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Canada Post is a government corporation and the country’s primary mail service entity. As such, its history is deeply intertwined with that of Canada itself. Though there was unofficial mail service in parts of Canada in the 17th century, it was not until the 18th century that a true official mail service was born through the British government. After Confederation, Canada established the Post Office Department—whose operating moniker would be Royal Canada Post—the ancestor to the modern-day Canada Post service. The service began to modernized more during the early 20th century, starting an air-mail route and eventually forming a contract with Trans-Canada Airlines. By 1939, Montreal and Vancouver would be connected with a daily air-mail service. Automation would also help push Canada Post into the future and increase its efficiency by the late 1950’s through the use of automatic mail sorting machines.

Canada Post only broke away from the Post Office Department and became a crown corporation in 1981 when the Canada Post Corporation Act was passed. After dealing with a series of financial setbacks as well as heavy competition from the private sector, the Canadian government decided that the postal service would be more cost-effective and efficient if it ran as an independent entity rather than as a section of the government. It was shortly after this, in the mid 1980’s, that the new corporation began to slowly introduce community mail boxes in new neighborhoods in order to reduce the costs of delivering mail door to door. This door-to-door service is expected to be phased out within the next decade, and they expect to roll out these changes in three phases, starting with suburban housing complexes. Canada Post is still legally obligated to provide mail service to all Canadians, anywhere in the country.

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Ever since the late 1990’s and the increasing adoption of electronic mail, physical mail has become less and less relevant all over the world. Canada Post has experienced the brunt of this change, and has seen unprecedented drops in paper mail usage—and along with that, a significant drop in revenue. A change in leadership, however, appears to have begun reversing this trend, with an innovative focus on parcels and working closely with e-commerce retailers, an approach which was implemented by Canada Post’s most recent CEO, Deepak Chopra. In addition, Canada Post began to charge much more to mail letters, a move which was largely resented by the public, but which served to help stave off some of the negative cash flow that the Crown corporation was experiencing. Over the next decade, Canada Post also expects to cut thousands of jobs, mostly by failing to replace retirees as they leave the service. As things are now, there are fewer people working for the company than there are people collecting a pension, which certainly creates an unbalanced situation.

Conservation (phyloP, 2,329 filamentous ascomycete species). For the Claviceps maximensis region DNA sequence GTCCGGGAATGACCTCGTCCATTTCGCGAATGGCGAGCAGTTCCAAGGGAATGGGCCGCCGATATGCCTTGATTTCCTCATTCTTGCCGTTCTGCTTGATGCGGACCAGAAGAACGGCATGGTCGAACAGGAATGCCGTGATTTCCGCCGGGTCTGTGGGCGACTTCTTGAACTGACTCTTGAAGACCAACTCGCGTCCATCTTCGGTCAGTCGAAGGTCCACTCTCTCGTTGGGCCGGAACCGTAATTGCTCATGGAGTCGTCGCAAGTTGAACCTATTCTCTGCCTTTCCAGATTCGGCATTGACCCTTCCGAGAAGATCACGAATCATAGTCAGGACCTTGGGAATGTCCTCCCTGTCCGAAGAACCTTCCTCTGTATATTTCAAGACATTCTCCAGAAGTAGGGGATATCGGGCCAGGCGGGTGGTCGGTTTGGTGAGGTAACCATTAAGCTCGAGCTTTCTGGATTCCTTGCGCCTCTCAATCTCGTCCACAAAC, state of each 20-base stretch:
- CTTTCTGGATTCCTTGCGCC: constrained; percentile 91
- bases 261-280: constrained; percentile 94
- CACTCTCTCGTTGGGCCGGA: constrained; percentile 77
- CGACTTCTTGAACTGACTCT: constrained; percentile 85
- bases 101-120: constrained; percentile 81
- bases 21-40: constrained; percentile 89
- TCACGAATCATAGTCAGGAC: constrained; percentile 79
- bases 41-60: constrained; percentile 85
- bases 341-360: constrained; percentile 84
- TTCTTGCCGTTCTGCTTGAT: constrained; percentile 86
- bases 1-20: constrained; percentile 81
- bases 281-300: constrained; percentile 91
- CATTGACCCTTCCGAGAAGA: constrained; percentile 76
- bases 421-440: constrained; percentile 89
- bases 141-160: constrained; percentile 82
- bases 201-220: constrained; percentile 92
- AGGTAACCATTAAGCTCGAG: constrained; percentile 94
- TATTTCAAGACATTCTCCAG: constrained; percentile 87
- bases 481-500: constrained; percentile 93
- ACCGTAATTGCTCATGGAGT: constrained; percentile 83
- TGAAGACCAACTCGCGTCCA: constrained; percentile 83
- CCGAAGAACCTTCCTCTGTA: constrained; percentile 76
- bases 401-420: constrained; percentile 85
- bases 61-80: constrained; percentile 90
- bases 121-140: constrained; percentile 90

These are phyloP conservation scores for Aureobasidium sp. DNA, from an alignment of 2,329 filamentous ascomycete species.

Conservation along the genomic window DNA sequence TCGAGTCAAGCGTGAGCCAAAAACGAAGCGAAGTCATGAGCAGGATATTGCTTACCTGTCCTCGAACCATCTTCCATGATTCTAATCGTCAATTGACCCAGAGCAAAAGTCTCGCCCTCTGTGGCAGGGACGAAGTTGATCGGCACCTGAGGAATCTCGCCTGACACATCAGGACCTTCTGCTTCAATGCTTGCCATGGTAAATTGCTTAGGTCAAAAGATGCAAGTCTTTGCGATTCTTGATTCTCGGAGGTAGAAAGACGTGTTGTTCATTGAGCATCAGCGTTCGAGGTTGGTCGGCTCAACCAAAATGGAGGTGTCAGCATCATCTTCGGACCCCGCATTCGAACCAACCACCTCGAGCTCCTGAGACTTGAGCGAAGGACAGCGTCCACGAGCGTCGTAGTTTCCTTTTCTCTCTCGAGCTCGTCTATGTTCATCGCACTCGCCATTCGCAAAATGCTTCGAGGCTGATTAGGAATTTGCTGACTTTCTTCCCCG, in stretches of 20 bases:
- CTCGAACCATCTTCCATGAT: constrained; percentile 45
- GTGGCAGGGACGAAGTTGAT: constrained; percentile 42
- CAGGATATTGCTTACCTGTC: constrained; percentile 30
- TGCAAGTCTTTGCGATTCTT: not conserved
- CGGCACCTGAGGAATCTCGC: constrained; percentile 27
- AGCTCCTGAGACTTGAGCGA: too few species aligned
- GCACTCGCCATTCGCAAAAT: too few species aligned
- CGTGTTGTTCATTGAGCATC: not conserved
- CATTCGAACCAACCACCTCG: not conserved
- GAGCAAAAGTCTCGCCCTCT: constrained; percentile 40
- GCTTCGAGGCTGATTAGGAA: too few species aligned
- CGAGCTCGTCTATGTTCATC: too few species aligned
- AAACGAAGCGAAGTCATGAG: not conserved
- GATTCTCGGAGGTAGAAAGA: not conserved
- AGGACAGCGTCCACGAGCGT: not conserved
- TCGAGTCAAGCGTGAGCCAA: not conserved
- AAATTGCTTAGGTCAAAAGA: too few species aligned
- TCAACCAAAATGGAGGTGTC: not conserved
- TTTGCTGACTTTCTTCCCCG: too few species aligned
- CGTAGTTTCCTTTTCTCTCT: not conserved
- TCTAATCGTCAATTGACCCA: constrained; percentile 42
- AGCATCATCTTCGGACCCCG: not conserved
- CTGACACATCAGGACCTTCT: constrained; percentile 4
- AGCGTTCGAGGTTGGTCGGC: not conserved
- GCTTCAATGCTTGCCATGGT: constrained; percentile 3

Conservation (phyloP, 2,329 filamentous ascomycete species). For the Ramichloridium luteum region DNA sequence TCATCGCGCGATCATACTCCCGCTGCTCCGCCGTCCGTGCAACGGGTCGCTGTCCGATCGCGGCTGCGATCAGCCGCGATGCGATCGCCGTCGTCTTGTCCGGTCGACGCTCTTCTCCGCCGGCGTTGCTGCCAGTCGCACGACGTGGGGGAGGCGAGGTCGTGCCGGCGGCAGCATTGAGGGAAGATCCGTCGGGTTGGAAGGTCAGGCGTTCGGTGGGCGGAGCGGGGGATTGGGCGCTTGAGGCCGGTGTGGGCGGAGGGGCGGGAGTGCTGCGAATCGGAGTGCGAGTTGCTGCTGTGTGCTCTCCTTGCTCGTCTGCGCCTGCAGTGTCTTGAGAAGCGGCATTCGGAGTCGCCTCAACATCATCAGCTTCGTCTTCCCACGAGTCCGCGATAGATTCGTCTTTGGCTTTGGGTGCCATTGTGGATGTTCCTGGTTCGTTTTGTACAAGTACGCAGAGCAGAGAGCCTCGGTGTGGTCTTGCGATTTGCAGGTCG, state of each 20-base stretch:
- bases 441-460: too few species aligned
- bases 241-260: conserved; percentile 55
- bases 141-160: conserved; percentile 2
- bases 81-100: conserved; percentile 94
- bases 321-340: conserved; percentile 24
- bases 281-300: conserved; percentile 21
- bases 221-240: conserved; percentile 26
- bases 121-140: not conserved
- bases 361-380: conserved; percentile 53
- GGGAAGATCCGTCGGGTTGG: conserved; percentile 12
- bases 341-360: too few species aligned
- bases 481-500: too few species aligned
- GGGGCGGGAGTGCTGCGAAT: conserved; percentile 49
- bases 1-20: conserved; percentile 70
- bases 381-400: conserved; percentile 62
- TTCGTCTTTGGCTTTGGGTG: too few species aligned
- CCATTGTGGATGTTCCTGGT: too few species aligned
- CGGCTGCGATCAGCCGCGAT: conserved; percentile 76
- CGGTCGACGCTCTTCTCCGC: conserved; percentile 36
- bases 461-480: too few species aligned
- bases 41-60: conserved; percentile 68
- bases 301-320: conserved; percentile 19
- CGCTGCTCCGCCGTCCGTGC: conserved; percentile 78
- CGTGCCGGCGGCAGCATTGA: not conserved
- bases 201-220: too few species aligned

Though implementing radical changes to face a new frontier in delivery service, Chopra is extremely experienced in this sector. “I have spent […] well over 25 years in the mailing industry. I don’t really talk about other things or think about other things.” The big question is, what can Canada Post do to slide away from its past and into a bigger, more promising future?

Nowadays, Canada Post’s focus is on adapting to the massive changes that have occurred in the parcel delivery sector since the introduction of online shopping. They wish to first and foremost serve e-commerce shippers and their customers, offering reliable service at competitive rates. This transition has not necessarily been smooth all the way, however. Chopra explains: “One of the biggest challenges [that] the team was dealing with was not that they needed a multimillion-dollar project to fix this. We just had to decide that we have a sense of purpose and that we wanted to be the number one [firm] in e-commerce.”

A huge technical problem was the tendency for parcels to be put on the back-burner in relation to other pieces of mail. As flats were sorted and moved, many times packages would be left behind to be delivered the next day or on the next truck, and the parcel being shipped would miss the estimated shipping window. If Canada Post was to cater to the e-commerce sector, it would have to give priority to parcels.

Under the leadership of Chopra, they turned things around fairly quickly by examining the logistical issues from the ground up. It took little more than a simple change in their communication philosophy, and their parcel delivery times improved immensely. “We did that, literally, in 90 days,” Chopra says. “A lot of the times, the challenge is [that] the sense of mission, the sense of purpose that we have at the top never makes it down to everyone. I in fact used to walk around in a depos and I would joke around and say, ‘Have you hugged a parcel today?’ People used to laugh at it, but that started the conversation about the future of parcels.” Chopra stresses that a strong connection between the leadership and the workforce is critical and that many times logistical problems originate from lack of consistent aim more than technical issues.